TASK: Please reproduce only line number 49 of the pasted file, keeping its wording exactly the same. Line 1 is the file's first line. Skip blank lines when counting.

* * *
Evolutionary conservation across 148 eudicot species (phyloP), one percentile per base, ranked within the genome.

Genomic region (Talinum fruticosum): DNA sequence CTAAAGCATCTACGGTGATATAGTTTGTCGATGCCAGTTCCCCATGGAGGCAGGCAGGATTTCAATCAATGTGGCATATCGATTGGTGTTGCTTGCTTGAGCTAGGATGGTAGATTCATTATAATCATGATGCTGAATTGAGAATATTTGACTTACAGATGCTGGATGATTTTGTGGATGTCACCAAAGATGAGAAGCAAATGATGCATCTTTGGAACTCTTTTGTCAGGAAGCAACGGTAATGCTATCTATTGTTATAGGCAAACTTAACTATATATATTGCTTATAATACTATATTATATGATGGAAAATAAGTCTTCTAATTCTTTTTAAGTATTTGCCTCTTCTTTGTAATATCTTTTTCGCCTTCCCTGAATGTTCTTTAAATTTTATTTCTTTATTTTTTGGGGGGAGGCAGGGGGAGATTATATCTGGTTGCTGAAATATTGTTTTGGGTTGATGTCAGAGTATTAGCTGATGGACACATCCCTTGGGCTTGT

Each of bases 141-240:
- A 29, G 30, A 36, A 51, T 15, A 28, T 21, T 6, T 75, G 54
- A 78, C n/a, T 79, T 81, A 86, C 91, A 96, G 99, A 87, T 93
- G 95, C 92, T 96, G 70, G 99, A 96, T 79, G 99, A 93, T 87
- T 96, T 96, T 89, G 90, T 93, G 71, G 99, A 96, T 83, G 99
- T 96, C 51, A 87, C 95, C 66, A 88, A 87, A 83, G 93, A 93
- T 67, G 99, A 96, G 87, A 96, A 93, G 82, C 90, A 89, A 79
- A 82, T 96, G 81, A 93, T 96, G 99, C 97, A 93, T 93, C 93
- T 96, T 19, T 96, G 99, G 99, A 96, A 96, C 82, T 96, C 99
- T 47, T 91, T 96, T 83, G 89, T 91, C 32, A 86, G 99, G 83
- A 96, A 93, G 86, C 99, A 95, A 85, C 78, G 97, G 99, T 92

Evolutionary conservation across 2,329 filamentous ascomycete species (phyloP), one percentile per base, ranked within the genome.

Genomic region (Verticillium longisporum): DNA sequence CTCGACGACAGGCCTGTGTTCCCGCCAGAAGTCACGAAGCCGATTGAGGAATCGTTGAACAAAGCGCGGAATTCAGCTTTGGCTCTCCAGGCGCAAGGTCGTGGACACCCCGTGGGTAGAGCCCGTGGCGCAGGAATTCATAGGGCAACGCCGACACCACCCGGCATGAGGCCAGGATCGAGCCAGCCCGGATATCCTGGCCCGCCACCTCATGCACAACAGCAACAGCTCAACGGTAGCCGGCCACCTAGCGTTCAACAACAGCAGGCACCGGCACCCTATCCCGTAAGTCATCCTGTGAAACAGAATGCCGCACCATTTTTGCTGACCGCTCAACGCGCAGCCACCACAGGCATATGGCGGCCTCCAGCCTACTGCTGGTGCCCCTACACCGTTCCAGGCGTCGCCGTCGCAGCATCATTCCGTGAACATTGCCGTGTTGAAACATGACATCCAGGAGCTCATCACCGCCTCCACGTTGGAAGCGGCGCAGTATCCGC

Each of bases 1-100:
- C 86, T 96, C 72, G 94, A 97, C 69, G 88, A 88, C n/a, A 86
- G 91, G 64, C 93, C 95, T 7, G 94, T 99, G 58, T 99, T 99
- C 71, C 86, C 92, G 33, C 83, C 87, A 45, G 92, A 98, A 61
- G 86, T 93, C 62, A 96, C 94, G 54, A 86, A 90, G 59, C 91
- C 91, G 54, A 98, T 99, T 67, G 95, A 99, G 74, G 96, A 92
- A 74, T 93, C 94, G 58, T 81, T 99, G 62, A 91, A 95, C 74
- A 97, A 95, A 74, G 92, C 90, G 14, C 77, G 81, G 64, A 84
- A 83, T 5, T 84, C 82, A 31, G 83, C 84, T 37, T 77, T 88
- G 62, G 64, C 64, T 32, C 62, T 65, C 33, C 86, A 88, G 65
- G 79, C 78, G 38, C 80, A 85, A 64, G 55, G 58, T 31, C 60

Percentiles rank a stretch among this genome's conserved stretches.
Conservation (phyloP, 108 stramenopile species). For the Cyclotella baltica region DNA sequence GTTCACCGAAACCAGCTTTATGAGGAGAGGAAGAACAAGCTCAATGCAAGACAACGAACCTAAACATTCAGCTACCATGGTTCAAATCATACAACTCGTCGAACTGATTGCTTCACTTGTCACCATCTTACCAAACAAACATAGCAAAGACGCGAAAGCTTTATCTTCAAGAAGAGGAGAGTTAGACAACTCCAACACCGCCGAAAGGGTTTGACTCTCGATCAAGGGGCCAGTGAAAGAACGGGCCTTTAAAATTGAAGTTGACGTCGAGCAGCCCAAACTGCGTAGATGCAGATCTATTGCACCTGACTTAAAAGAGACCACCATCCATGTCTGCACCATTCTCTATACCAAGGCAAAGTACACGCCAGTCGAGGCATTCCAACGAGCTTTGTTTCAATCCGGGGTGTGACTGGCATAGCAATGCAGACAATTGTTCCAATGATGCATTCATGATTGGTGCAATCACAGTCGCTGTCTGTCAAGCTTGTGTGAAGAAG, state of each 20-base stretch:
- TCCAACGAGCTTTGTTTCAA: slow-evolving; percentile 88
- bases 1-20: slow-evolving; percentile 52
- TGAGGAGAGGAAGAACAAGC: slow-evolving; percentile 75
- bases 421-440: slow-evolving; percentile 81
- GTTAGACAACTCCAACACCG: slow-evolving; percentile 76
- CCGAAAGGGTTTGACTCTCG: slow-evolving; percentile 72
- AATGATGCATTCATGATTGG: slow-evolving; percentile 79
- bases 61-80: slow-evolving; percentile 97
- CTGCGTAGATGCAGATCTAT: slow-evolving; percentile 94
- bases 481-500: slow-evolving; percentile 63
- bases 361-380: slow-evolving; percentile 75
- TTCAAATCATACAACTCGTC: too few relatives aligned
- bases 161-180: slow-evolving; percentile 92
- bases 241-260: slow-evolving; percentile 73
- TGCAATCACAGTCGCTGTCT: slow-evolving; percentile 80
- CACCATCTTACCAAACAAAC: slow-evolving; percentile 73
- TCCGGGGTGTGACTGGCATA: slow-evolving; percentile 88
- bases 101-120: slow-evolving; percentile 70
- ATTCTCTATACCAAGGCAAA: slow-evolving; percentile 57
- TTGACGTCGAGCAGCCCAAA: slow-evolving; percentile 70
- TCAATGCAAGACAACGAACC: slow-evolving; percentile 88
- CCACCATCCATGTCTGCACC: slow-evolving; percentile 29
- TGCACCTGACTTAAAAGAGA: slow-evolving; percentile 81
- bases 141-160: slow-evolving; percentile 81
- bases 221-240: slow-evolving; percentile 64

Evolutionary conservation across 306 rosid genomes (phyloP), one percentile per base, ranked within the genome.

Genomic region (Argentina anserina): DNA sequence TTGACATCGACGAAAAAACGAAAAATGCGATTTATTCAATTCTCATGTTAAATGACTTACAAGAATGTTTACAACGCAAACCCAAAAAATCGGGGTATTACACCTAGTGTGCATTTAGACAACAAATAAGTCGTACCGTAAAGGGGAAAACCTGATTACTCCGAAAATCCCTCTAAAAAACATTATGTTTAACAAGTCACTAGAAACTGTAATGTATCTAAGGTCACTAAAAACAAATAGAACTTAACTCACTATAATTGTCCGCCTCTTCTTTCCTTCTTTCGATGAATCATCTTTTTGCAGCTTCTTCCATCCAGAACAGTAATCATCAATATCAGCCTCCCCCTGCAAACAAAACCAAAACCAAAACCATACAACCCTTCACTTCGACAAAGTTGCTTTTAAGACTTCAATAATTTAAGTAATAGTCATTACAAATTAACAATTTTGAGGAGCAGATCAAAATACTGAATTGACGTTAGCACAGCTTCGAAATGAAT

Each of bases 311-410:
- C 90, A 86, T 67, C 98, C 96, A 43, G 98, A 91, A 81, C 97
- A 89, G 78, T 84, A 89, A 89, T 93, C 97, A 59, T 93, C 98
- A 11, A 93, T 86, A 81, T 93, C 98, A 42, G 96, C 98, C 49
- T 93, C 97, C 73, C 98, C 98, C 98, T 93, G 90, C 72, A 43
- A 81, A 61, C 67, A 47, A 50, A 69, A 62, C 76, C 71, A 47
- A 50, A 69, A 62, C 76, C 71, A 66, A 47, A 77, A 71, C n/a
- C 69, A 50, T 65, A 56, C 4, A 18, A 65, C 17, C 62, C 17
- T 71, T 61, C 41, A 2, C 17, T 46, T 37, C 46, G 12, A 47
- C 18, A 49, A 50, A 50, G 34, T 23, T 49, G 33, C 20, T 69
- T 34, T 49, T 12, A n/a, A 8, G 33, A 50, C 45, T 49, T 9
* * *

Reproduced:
- TCAATGCAAGACAACGAACC: slow-evolving; percentile 88